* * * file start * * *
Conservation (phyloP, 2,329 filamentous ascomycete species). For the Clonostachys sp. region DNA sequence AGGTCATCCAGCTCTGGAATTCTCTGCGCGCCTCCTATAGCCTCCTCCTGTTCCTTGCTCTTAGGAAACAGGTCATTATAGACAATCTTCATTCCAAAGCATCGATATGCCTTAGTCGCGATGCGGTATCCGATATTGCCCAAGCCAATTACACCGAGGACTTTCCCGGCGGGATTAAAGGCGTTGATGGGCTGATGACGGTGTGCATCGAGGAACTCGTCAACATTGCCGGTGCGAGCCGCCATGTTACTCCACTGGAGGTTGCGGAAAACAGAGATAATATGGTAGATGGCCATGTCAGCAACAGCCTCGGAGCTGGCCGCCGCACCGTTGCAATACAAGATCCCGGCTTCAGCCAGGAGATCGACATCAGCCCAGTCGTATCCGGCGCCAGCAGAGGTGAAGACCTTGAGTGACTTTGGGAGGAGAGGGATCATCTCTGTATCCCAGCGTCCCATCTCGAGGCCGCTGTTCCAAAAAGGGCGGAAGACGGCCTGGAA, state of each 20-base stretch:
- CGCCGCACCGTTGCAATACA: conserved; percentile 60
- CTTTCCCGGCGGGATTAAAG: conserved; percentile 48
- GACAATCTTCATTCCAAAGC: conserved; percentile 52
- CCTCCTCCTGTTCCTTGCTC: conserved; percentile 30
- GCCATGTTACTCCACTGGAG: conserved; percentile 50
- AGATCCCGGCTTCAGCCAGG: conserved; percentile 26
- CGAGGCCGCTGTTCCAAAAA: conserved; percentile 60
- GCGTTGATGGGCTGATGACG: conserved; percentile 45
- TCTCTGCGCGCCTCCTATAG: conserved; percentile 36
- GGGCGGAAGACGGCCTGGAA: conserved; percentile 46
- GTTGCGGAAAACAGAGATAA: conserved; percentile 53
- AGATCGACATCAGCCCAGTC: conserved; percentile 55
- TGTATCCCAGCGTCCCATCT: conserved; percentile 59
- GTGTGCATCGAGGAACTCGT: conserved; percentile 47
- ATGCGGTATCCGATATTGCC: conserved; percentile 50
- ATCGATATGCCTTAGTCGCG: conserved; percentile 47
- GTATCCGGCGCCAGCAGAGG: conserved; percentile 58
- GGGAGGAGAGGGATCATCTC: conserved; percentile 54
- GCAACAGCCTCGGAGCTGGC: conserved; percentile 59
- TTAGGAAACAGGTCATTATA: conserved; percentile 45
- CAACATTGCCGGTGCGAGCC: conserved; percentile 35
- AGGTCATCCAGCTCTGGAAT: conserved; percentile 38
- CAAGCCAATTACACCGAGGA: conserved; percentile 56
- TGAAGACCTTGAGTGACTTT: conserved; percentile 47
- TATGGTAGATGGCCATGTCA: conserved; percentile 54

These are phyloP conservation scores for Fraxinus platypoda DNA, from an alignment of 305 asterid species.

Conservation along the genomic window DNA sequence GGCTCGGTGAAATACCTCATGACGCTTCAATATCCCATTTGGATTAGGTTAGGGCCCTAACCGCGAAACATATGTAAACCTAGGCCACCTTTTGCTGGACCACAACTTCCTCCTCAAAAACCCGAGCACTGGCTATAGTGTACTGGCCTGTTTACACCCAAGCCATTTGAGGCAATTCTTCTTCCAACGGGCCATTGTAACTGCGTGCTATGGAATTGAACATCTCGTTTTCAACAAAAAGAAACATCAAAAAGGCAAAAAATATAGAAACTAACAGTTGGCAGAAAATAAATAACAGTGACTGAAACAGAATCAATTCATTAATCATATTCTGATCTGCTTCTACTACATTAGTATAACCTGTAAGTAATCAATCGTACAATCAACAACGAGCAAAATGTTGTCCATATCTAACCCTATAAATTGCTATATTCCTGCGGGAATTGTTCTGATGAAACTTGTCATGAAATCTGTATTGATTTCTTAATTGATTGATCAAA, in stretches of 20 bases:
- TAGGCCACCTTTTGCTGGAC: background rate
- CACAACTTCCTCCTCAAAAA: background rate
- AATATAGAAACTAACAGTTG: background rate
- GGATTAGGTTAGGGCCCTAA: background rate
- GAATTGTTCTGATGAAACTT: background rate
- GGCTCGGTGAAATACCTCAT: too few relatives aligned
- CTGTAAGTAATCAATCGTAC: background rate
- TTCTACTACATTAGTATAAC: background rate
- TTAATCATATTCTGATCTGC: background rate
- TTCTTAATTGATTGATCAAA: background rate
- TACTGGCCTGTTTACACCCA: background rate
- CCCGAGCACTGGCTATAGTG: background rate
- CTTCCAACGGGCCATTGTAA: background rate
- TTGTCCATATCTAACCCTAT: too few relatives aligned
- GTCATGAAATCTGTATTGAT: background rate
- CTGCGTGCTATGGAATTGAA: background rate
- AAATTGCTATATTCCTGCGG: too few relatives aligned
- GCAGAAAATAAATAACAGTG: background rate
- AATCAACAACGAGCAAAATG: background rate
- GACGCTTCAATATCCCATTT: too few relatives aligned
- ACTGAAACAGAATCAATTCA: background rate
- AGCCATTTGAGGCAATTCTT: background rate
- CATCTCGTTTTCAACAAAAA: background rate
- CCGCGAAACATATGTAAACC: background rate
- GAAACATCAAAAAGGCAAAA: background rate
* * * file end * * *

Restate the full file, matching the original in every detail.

Conservation (phyloP, 2,329 filamentous ascomycete species). For the Clonostachys sp. region DNA sequence AGGTCATCCAGCTCTGGAATTCTCTGCGCGCCTCCTATAGCCTCCTCCTGTTCCTTGCTCTTAGGAAACAGGTCATTATAGACAATCTTCATTCCAAAGCATCGATATGCCTTAGTCGCGATGCGGTATCCGATATTGCCCAAGCCAATTACACCGAGGACTTTCCCGGCGGGATTAAAGGCGTTGATGGGCTGATGACGGTGTGCATCGAGGAACTCGTCAACATTGCCGGTGCGAGCCGCCATGTTACTCCACTGGAGGTTGCGGAAAACAGAGATAATATGGTAGATGGCCATGTCAGCAACAGCCTCGGAGCTGGCCGCCGCACCGTTGCAATACAAGATCCCGGCTTCAGCCAGGAGATCGACATCAGCCCAGTCGTATCCGGCGCCAGCAGAGGTGAAGACCTTGAGTGACTTTGGGAGGAGAGGGATCATCTCTGTATCCCAGCGTCCCATCTCGAGGCCGCTGTTCCAAAAAGGGCGGAAGACGGCCTGGAA, state of each 20-base stretch:
- CGCCGCACCGTTGCAATACA: conserved; percentile 60
- CTTTCCCGGCGGGATTAAAG: conserved; percentile 48
- GACAATCTTCATTCCAAAGC: conserved; percentile 52
- CCTCCTCCTGTTCCTTGCTC: conserved; percentile 30
- GCCATGTTACTCCACTGGAG: conserved; percentile 50
- AGATCCCGGCTTCAGCCAGG: conserved; percentile 26
- CGAGGCCGCTGTTCCAAAAA: conserved; percentile 60
- GCGTTGATGGGCTGATGACG: conserved; percentile 45
- TCTCTGCGCGCCTCCTATAG: conserved; percentile 36
- GGGCGGAAGACGGCCTGGAA: conserved; percentile 46
- GTTGCGGAAAACAGAGATAA: conserved; percentile 53
- AGATCGACATCAGCCCAGTC: conserved; percentile 55
- TGTATCCCAGCGTCCCATCT: conserved; percentile 59
- GTGTGCATCGAGGAACTCGT: conserved; percentile 47
- ATGCGGTATCCGATATTGCC: conserved; percentile 50
- ATCGATATGCCTTAGTCGCG: conserved; percentile 47
- GTATCCGGCGCCAGCAGAGG: conserved; percentile 58
- GGGAGGAGAGGGATCATCTC: conserved; percentile 54
- GCAACAGCCTCGGAGCTGGC: conserved; percentile 59
- TTAGGAAACAGGTCATTATA: conserved; percentile 45
- CAACATTGCCGGTGCGAGCC: conserved; percentile 35
- AGGTCATCCAGCTCTGGAAT: conserved; percentile 38
- CAAGCCAATTACACCGAGGA: conserved; percentile 56
- TGAAGACCTTGAGTGACTTT: conserved; percentile 47
- TATGGTAGATGGCCATGTCA: conserved; percentile 54

These are phyloP conservation scores for Fraxinus platypoda DNA, from an alignment of 305 asterid species.

Conservation along the genomic window DNA sequence GGCTCGGTGAAATACCTCATGACGCTTCAATATCCCATTTGGATTAGGTTAGGGCCCTAACCGCGAAACATATGTAAACCTAGGCCACCTTTTGCTGGACCACAACTTCCTCCTCAAAAACCCGAGCACTGGCTATAGTGTACTGGCCTGTTTACACCCAAGCCATTTGAGGCAATTCTTCTTCCAACGGGCCATTGTAACTGCGTGCTATGGAATTGAACATCTCGTTTTCAACAAAAAGAAACATCAAAAAGGCAAAAAATATAGAAACTAACAGTTGGCAGAAAATAAATAACAGTGACTGAAACAGAATCAATTCATTAATCATATTCTGATCTGCTTCTACTACATTAGTATAACCTGTAAGTAATCAATCGTACAATCAACAACGAGCAAAATGTTGTCCATATCTAACCCTATAAATTGCTATATTCCTGCGGGAATTGTTCTGATGAAACTTGTCATGAAATCTGTATTGATTTCTTAATTGATTGATCAAA, in stretches of 20 bases:
- TAGGCCACCTTTTGCTGGAC: background rate
- CACAACTTCCTCCTCAAAAA: background rate
- AATATAGAAACTAACAGTTG: background rate
- GGATTAGGTTAGGGCCCTAA: background rate
- GAATTGTTCTGATGAAACTT: background rate
- GGCTCGGTGAAATACCTCAT: too few relatives aligned
- CTGTAAGTAATCAATCGTAC: background rate
- TTCTACTACATTAGTATAAC: background rate
- TTAATCATATTCTGATCTGC: background rate
- TTCTTAATTGATTGATCAAA: background rate
- TACTGGCCTGTTTACACCCA: background rate
- CCCGAGCACTGGCTATAGTG: background rate
- CTTCCAACGGGCCATTGTAA: background rate
- TTGTCCATATCTAACCCTAT: too few relatives aligned
- GTCATGAAATCTGTATTGAT: background rate
- CTGCGTGCTATGGAATTGAA: background rate
- AAATTGCTATATTCCTGCGG: too few relatives aligned
- GCAGAAAATAAATAACAGTG: background rate
- AATCAACAACGAGCAAAATG: background rate
- GACGCTTCAATATCCCATTT: too few relatives aligned
- ACTGAAACAGAATCAATTCA: background rate
- AGCCATTTGAGGCAATTCTT: background rate
- CATCTCGTTTTCAACAAAAA: background rate
- CCGCGAAACATATGTAAACC: background rate
- GAAACATCAAAAAGGCAAAA: background rate